When, in 632 or 628, Cylon with his friends made his attempt to seize the Acropolis, the Athenians according to Thucydides (1.126.7) came in full force against them 'from the fields' ([GREEK TEXT OMITTED])(35) but, wearying of the siege, returned whence they had come, and there seems to have been somewhat the same sort of dispersion seventy years later. Herotodus, it is true, speaks of both 'the Athenians from the city' and the demes (1.62.1, 60.5), and there is no way of knowing how numerous those 'from the city' were, but after the battle of Pallene Pisistratus sent his sons on horseback to encourage 'each to go away to his own property' (1.62f.) and so there was no further opposition. By 510 B.C. things were very different. There was by then a people for whose support Clisthenes could appeal, and with whose support he became far superior to his rivals ([GREEK TEXT OMITTED] - Hdt. 5.69.2). The cause of this was quite simply, it may be suggested, the growth of the population of Athens itself, of which there are various signs. Firstly one notes the large number of Athenians available for settlement on the land of the Hippobotai of Chalcis in 505 (Hdt. 5.77.2). Presumably not all of these four thousand came from farms in Attica; a good number most likely came from Athens itself. Secondly and most notably there is the fact that when Themistocles rebuilt the walls of Athens in winter 479/8, the circuit of the walls was, according to Thucydides (1.93.2), extended in every direction.(36) No doubt he allowed for expansion, but too large a circuit would have been indefensible, and an all-round expansion argues that the city population had been increasing.(37) Since Athenian democracy was inevitably to a large extent rule by those who dwelt in or near the City as opposed to those scattered throughout Attica, growth of the city population was a necessary condition for the development of such a democracy. Clisthenes succeeded in 'establishing the democracy' (Hdt. 6.131) because by 510 there was a large enough city population to support him.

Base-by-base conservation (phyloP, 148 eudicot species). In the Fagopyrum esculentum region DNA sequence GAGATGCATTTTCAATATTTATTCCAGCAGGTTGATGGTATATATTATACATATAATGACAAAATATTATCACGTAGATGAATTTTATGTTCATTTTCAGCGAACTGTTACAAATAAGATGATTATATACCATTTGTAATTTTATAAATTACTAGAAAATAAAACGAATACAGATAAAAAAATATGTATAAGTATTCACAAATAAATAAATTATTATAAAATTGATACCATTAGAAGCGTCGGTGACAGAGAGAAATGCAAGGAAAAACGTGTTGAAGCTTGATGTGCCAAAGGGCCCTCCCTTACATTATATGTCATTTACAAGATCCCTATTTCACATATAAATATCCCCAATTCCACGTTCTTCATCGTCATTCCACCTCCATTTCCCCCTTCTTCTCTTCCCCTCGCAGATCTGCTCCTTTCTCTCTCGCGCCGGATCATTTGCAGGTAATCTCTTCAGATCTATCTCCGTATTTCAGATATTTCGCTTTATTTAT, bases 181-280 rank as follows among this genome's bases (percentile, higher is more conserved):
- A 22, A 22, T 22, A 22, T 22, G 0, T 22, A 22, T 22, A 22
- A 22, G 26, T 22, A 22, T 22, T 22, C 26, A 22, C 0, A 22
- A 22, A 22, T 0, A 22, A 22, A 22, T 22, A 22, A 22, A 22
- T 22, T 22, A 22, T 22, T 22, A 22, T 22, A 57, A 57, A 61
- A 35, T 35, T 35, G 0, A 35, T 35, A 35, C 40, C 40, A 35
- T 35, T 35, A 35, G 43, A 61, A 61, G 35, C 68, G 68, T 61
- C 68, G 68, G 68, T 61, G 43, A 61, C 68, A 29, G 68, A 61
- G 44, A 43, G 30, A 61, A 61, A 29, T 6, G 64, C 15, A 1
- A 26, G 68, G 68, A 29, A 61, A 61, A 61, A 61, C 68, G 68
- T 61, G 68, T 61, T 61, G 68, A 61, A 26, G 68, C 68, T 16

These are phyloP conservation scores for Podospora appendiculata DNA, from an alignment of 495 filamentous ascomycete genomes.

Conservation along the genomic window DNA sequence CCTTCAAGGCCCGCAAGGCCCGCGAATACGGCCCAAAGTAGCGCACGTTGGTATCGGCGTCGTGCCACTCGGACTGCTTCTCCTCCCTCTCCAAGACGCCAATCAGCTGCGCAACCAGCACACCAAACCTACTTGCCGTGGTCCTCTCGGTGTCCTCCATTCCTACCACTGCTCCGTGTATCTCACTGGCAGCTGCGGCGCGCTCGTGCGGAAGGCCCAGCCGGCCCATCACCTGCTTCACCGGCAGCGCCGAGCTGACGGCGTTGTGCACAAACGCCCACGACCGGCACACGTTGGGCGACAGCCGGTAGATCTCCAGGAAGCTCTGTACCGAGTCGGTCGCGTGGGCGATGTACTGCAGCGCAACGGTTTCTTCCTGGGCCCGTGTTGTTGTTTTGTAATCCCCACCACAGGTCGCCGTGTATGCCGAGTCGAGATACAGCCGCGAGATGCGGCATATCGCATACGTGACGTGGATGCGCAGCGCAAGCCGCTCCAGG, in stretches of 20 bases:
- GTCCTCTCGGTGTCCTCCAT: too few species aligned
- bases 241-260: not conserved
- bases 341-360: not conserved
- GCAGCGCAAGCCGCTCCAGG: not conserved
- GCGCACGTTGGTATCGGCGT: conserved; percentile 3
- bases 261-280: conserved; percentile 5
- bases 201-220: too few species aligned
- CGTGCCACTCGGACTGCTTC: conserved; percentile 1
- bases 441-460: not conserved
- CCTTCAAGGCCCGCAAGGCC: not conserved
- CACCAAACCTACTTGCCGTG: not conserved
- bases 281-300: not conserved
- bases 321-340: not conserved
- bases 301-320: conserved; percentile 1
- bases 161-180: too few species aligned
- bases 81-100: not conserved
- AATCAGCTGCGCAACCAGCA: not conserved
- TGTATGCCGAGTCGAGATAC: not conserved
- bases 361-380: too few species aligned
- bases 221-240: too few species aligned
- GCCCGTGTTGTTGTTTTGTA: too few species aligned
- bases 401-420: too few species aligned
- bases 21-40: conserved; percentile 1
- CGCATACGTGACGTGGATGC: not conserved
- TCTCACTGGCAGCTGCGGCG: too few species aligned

If then it is claimed that the People was unimportant as a political force right down to 507, what is to be said of the People in the time of Solon? The People did meet in assembly, formally speaking, and when the nine archons were, according to Thucydides (1.126.8), entrusted with the task of dealing with Cylon in 632, it was probably by means of an assembly. So when Solon (F 36) says' I gathered the People together' [GREEK TEXT OMITTED], one might wonder whether something new had happened; previously there had been leaders of the People (F 5) but now, it has been claimed, 'the People had arrived in Athenian politics.'(38) But what Solon did for them chiefly(39) concerned the land they farmed, 'the black Earth ... previously enslaved, now free' (F 36), and whether the People should be said to have arrived as an enduring force in Athenian politics depends very much on the view taken of the nature of the agrarian crisis. This is too large a topic for discussion here. I must content myself with asserting that Solon was concerned with an epidemic rather than an endemic evil; he was concerned with debt but he did nothing radical to cure the causes of men needing to borrow; yet although Solon did no more than remove the symptoms of the disease, no more is heard of agrarian unrest. That is why the People brought together by Solon relapsed into its former condition and, for the most part dispersed throughout Attica, did not become a force in Athenian politics. The growth of the urban populace was necessary for that, and this happened during the tyranny. When Clisthenes made his appeal for support, the People asserted itself.